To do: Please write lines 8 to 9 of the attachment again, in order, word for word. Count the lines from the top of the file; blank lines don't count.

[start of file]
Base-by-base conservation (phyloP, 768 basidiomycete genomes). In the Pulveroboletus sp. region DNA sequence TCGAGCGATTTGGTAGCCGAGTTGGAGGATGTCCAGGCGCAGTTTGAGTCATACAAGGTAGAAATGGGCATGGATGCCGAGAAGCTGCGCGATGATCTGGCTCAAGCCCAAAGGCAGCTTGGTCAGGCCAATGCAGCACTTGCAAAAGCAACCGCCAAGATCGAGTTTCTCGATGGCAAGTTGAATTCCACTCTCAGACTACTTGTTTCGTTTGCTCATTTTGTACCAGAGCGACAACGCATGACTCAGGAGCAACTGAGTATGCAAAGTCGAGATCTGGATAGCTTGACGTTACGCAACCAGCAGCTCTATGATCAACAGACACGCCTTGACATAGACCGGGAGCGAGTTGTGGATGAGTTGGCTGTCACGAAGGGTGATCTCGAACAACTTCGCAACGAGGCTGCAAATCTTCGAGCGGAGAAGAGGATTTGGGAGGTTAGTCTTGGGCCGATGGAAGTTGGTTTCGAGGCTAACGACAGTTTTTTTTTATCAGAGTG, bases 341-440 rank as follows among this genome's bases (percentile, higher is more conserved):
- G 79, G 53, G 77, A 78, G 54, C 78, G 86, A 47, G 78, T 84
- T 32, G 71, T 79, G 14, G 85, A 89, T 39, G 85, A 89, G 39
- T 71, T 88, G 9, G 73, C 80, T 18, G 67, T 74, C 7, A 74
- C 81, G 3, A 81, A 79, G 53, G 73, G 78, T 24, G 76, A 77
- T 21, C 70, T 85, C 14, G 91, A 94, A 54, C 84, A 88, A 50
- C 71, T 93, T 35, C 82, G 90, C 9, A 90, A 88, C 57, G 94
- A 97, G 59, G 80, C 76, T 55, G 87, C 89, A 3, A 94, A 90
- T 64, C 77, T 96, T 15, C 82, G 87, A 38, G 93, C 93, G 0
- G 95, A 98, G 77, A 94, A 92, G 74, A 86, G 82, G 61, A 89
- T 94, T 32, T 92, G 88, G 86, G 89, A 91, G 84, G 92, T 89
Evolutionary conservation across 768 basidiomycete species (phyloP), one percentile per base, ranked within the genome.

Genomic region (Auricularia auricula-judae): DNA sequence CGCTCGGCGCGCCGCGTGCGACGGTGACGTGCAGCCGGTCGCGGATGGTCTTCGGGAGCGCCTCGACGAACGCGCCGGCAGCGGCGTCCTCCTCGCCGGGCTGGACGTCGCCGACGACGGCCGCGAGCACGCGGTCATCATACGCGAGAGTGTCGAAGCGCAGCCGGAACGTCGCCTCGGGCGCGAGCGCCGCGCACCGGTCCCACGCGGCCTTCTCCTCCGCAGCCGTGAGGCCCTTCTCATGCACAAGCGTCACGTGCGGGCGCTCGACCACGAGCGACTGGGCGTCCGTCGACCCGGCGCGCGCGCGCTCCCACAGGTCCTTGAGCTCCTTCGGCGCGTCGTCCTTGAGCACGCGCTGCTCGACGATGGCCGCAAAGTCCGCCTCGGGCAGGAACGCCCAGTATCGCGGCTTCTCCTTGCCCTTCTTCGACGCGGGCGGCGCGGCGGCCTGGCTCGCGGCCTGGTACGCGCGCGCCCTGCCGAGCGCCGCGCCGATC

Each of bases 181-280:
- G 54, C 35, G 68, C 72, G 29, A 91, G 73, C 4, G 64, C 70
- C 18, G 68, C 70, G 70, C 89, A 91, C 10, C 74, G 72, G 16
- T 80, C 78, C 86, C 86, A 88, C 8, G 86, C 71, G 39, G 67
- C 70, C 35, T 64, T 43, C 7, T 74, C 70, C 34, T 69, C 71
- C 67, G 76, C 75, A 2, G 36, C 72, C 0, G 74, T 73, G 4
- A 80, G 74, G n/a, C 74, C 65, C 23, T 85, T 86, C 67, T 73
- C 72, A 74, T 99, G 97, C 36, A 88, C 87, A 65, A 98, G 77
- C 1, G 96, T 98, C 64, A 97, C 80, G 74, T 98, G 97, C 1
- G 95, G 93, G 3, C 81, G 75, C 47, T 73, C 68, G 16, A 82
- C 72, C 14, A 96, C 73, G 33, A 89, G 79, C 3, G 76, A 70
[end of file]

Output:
- A 97, G 59, G 80, C 76, T 55, G 87, C 89, A 3, A 94, A 90
- T 64, C 77, T 96, T 15, C 82, G 87, A 38, G 93, C 93, G 0